where OCD failed

Those who read my blog know that I mean business when I say that OCD is a brutal liar, the biggest thief I know.  I hate it passionately.  And I hate the way that media so often leans in the direction of portraying it as comical instead of devastating.  It throws so much ugliness at us.

But every once in a while, its tricks fail.

The following is one of the OCD-induced thoughts I have … but this one never worked its evil on me.  I even think it’s funny … because it’s an area where OCD attempted to ruin me and failed.  It’s an intrusive thought … but it’s not an upsetting one.  And the resulting compulsion has always been small and has never gotten out of control.

So, here it is.  “The one that got away.”

I get these thoughts that letters and words have feelings.  Yup.

Here’s an example.

Let’s say I was typing the word blogging, and instead I typed bloggging.  Instead of deleting the ing and the extra g, I, at times, would take the extra time to remove only the extra g.  You see, the ing didn’t do anything wrong to deserve being deleted and replaced with a new ing.

I also get the feeling that words that have been next to each other for a while have become friends.

So if that last sentence had been written a long time ago, and then I decided to edit it but to use some of the same words, I would not delete the old word and replace it with the same new word (you’d be surprised how often this kind of thing happens when you edit like a maniac).  It just seems wrong to uproot neighbors like that.

It’s okay to laugh.  It makes me smile!  Even now, with years under my belt of being in charge of my OCD, I still have these thoughts.  I don’t hesitate to replace a word with a different, better word (or I’d be in rough shape as a writer!), but I don’t want to replace words that are the same/equal without taking into account the words’ feelings.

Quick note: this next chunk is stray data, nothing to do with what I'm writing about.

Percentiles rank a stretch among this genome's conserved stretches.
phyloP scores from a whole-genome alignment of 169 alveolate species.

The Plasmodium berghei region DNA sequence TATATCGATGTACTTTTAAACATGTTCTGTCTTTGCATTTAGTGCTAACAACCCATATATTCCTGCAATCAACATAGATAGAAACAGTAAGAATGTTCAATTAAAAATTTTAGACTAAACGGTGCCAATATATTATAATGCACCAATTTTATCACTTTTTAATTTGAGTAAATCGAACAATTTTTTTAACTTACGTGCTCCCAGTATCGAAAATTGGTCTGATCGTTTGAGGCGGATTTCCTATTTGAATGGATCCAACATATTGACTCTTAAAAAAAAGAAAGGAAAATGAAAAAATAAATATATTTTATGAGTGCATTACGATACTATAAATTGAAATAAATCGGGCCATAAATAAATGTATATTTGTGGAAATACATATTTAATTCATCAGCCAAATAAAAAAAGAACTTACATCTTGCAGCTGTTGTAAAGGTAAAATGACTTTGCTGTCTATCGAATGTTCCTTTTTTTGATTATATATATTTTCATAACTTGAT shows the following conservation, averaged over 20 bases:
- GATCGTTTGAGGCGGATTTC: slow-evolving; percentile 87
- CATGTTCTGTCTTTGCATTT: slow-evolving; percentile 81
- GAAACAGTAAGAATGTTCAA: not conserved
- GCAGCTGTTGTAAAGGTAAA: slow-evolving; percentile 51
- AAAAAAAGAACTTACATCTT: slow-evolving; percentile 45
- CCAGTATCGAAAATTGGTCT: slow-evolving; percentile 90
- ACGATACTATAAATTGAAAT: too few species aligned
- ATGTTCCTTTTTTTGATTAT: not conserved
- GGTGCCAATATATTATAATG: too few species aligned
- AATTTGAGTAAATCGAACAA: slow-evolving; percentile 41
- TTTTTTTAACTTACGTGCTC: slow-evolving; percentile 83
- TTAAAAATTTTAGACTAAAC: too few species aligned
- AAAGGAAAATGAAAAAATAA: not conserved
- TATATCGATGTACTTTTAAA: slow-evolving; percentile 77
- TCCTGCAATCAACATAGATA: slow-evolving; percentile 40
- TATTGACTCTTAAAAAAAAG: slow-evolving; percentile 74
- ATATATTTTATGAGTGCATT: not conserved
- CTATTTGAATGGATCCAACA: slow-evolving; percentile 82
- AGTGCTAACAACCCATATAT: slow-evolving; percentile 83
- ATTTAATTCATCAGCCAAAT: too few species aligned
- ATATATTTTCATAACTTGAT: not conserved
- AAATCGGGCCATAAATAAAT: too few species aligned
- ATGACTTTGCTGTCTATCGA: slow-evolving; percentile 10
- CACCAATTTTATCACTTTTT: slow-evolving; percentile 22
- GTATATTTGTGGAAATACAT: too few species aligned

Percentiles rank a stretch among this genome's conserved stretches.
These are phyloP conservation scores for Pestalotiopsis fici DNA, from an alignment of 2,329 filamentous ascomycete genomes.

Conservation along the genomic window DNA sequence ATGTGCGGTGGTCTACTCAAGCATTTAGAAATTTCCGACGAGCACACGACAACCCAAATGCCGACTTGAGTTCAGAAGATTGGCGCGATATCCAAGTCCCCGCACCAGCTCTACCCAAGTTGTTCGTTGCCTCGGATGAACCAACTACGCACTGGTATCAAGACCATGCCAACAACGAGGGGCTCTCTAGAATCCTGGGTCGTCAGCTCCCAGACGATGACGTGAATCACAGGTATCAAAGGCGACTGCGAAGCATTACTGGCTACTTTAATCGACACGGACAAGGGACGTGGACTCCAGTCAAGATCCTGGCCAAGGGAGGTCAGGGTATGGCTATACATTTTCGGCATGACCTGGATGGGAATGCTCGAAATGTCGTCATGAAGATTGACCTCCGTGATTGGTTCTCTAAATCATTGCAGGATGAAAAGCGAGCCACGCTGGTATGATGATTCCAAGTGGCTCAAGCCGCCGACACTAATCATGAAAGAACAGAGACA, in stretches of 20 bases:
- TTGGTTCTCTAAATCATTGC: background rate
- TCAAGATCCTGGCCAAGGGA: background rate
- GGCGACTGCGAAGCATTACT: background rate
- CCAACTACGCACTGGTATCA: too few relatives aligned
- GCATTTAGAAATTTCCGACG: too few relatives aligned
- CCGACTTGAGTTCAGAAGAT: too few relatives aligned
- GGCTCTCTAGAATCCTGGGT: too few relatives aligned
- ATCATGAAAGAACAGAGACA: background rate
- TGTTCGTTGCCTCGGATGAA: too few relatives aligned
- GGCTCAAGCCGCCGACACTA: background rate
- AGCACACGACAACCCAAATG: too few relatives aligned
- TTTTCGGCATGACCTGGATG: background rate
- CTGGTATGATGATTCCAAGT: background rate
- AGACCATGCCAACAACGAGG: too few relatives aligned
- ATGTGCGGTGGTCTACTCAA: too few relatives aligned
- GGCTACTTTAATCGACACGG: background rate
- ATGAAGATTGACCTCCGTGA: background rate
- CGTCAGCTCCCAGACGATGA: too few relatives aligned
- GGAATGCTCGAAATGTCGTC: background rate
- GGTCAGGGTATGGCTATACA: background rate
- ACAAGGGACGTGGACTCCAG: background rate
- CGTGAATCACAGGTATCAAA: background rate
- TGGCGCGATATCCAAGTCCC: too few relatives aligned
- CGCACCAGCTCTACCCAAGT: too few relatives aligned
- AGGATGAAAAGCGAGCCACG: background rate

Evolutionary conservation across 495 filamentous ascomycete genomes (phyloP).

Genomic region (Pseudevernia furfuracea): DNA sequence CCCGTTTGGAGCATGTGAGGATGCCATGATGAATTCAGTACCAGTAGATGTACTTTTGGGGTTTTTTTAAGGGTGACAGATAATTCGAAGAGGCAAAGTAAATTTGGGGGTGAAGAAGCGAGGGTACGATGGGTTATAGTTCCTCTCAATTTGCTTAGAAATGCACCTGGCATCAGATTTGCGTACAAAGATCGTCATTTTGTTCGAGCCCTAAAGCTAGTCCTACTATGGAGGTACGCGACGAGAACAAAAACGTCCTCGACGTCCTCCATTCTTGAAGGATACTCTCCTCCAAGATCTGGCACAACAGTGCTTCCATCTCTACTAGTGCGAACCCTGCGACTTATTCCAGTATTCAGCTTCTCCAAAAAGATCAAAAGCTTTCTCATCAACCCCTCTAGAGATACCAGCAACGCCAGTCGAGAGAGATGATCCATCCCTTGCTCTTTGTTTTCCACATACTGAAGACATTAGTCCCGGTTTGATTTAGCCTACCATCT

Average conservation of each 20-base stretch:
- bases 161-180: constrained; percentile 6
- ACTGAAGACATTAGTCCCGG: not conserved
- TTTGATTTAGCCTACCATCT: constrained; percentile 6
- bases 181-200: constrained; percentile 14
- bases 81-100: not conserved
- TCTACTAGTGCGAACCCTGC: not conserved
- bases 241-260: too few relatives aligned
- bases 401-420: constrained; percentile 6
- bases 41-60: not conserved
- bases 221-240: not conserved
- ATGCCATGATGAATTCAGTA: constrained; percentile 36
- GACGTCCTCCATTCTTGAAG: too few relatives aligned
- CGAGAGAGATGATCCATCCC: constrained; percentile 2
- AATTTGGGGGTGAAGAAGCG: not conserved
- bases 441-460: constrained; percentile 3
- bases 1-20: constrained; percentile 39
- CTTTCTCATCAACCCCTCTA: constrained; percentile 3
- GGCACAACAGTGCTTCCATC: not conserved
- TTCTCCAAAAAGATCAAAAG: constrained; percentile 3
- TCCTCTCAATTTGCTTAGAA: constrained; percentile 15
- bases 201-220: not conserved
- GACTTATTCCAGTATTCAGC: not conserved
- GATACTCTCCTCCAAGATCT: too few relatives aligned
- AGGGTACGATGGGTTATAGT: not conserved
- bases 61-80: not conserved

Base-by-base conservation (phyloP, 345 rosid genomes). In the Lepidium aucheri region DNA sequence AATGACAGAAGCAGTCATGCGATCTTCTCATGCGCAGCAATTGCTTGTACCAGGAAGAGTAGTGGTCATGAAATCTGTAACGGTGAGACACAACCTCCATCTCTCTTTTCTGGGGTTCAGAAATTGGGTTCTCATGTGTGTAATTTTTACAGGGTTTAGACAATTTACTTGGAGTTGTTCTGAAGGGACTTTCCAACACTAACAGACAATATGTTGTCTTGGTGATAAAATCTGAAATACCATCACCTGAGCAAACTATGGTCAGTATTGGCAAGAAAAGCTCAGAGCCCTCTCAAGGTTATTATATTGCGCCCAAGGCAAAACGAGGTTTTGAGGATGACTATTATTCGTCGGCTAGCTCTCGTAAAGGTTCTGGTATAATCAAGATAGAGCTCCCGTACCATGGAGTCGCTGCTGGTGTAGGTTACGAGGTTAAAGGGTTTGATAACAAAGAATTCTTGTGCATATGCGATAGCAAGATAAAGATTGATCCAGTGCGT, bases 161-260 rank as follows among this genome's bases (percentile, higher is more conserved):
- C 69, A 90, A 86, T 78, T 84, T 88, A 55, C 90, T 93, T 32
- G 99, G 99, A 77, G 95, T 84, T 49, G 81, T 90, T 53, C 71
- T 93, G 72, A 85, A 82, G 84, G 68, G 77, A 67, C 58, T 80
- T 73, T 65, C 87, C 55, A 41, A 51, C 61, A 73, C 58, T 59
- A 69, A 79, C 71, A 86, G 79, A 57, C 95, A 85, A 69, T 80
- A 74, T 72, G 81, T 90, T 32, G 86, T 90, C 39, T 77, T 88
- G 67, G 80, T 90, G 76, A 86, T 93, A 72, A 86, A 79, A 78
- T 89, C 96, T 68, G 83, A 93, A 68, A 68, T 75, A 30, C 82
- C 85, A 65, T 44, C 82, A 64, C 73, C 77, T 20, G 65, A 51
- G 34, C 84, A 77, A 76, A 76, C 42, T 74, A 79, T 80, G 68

But it’s very natural.  I make the decisions quickly as I go, so I’m not wasting extra time, and it wouldn’t ruin my night if I hurt a word or letter’s feelings.  I know they don’t actually have feelings.  And I don’t get upset over anything connected to it.

It’s like this funny little leftover from OCD, and since it’s so weak and powerless, it kinda makes me grin.

OCD has a lot of terrible tricks.  Are there any that OCD tried to play on you which actually failed?


OCD logic

It exists!  It’s thorough!  It’s also ridiculous.

Here’s an example:

1. Begin with an assumption: most parents tell their children not to talk to strangers.
2. Therefore, if a young person talks to me, they are being disobedient.
3. If I am causing a child to be disobedient, then I too am sinning.
4. Extrapolation: a parent’s direction does not just wear out; therefore, even teenagers and young adults AND EVEN ADULTS are still under that command not to talk to strangers unless the parent has told them otherwise.
5. Most parents wouldn’t think to say otherwise.
6. Therefore, it is sinful for people I don’t know to talk to me and sinful for me to talk to people I don’t know.

Did you make all those connections with me?  But you think it’s silly, right?

Yeah, an obsessive-compulsive can’t dismiss things so easily.

Good luck, Polly Pure-O, at your job tomorrow, at the drive-thru, at the Target register.  Say a word and you’ll only feel guilty.

To the OCs who read my blog, walk me through your OCD logic in a comment!